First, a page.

Yeung M, Lu L, Hughes AM, Treit D, Dickson CT
Neuropharmacology 2013 Dec;75:47-52
The neurobiological underpinnings of anxiety are of paramount importance to selective and efficacious pharmaceutical intervention. Hippocampal theta frequency in urethane anaesthetized rats is suppressed by all known (and some previously unknown) anti-anxiety (anxiolytic) drugs. Although these findings support the predictive validity of this assay, its construct validity (i.e., whether theta frequency actually indexes anxiety per se) has not been a subject of systematic investigation. We reasoned that if anxiolytic drugs suppress hippocampal theta frequency, then drugs that increase anxiety (i.e., anxiogenic agents) should increase theta frequency, thus providing evidence of construct validity. We used three proven anxiogenic drugs–two benzodiazepine receptor inverse agonists, N-methyl-β-carboline-3-carboxamide (FG7142) and β-carboline-3-carboxylate ethyl ester (βCCE), and one α2 noradrenergic receptor antagonist, 17α-hydroxy-yohimban-16α-carboxylic acid methyl ester (yohimbine) as pharmacological probes to assess the construct validity of the theta model. Although all three anxiogenic drugs significantly increased behavioural measures of anxiety in the elevated plus-maze, none of the three increased the frequency of hippocampal theta oscillations in the neurophysiological model. As a positive control, we demonstrated that diazepam, a proven anxiolytic drug, decreased the frequency of hippocampal theta, as in all other studies using this model. Given this discrepancy between the significant effects of anxiogenic drugs in the behavioural model and the null effects of these drugs in the neurophysiological model, we conclude that the construct validity of the hippocampal theta model of anxiety is questionable.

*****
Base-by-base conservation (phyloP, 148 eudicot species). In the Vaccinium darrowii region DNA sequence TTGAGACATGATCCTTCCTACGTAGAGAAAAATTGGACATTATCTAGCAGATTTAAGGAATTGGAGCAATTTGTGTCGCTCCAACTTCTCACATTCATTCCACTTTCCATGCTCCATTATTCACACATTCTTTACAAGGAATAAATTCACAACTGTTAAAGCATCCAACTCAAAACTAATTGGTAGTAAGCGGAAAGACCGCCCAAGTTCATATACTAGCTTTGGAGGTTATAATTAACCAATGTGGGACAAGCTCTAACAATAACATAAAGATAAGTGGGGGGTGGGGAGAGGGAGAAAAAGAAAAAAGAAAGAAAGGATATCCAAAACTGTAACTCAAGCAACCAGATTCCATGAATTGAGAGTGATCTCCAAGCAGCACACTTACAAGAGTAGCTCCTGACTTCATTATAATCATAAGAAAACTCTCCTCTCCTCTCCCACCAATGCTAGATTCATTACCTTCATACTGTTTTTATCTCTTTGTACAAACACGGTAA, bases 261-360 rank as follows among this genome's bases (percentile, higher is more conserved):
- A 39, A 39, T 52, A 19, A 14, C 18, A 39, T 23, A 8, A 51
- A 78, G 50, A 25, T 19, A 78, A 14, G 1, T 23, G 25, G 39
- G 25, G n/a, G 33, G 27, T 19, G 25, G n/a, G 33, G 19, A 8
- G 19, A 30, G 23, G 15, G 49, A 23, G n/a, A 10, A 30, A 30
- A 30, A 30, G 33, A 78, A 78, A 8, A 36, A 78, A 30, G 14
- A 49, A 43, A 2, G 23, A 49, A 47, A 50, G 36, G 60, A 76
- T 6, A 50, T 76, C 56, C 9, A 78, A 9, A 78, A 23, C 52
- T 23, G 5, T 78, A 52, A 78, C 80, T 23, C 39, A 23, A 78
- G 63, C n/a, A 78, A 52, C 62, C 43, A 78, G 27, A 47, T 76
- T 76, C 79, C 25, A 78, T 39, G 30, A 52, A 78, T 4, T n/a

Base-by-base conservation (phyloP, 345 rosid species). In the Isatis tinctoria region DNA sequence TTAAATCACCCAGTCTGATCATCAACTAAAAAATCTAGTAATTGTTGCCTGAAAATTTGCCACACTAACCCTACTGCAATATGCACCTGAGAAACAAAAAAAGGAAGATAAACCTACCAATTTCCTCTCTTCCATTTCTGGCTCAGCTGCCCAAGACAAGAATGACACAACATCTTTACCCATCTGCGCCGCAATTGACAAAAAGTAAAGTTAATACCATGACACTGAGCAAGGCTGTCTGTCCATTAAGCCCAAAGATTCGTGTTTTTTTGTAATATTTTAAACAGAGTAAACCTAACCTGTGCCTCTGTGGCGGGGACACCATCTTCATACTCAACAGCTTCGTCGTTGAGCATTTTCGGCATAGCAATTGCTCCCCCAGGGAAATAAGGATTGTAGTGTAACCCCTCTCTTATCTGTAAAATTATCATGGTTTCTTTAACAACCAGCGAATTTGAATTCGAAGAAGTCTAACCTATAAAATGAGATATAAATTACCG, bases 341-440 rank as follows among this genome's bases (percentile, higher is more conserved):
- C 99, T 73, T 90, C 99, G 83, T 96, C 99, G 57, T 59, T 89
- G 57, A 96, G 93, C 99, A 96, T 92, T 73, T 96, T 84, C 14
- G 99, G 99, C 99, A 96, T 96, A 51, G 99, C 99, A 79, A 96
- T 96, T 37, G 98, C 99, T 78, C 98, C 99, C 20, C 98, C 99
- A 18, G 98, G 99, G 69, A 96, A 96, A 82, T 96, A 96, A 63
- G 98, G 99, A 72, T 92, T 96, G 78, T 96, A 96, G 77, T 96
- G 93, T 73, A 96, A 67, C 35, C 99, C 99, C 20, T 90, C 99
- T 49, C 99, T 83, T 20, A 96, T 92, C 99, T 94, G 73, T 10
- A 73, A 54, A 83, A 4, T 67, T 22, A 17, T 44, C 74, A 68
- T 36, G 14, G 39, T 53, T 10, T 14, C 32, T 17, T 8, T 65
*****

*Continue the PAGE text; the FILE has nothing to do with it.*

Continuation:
Greenberg A, Dickson CT
Neuroimage 2013 Dec;83:782-94
The neocortical slow oscillation (SO; ~1Hz) of non-REM sleep and anesthesia reflects synchronized network activity composed of alternating active and silent (ON/OFF) phases at the local network and cellular level. The SO itself shows self-organized spatiotemporal dynamics as it appears to originate at unique foci on each cycle and then propagates across the cortical surface. During sleep, this rhythm is relevant for neuroplastic processes mediating memory consolidation especially since its enhancement by slow, rhythmic electrical fields improves subsequent recall. However, the neurobiological mechanism by which spontaneous or enhanced SO activity might operate on memory traces is unknown. Here we show a series of original results, using cycle to cycle tracking across multiple neocortical sites in urethane anesthetized rats: The spontaneous spatiotemporal dynamics of the SO are complex, showing interfering propagation patterns in the anterior-to-posterior plane. These patterns compete for expression and tend to alternate following phase resets that take place during the silent OFF phase of the SO. Applying sinusoidal electrical field stimulation to the anterior pole of the cerebral cortex progressively entrained local field, gamma, and multi-unit activity at all sites, while disrupting the coordination of endogenous SO activity. Field stimulation also biased propagation in the anterior-to-posterior direction and more notably, enhanced the long-range gamma synchrony between cortical regions. These results are the first to show that changes to slow wave dynamics cause enhancements in high frequency cortico-cortical communication and provide mechanistic clues into how the SO is relevant for sleep-dependent memory consolidation.
Pagliardini S, Funk GD, Dickson CT
Respir Physiol Neurobiol 2013 Sep;188(3):324-32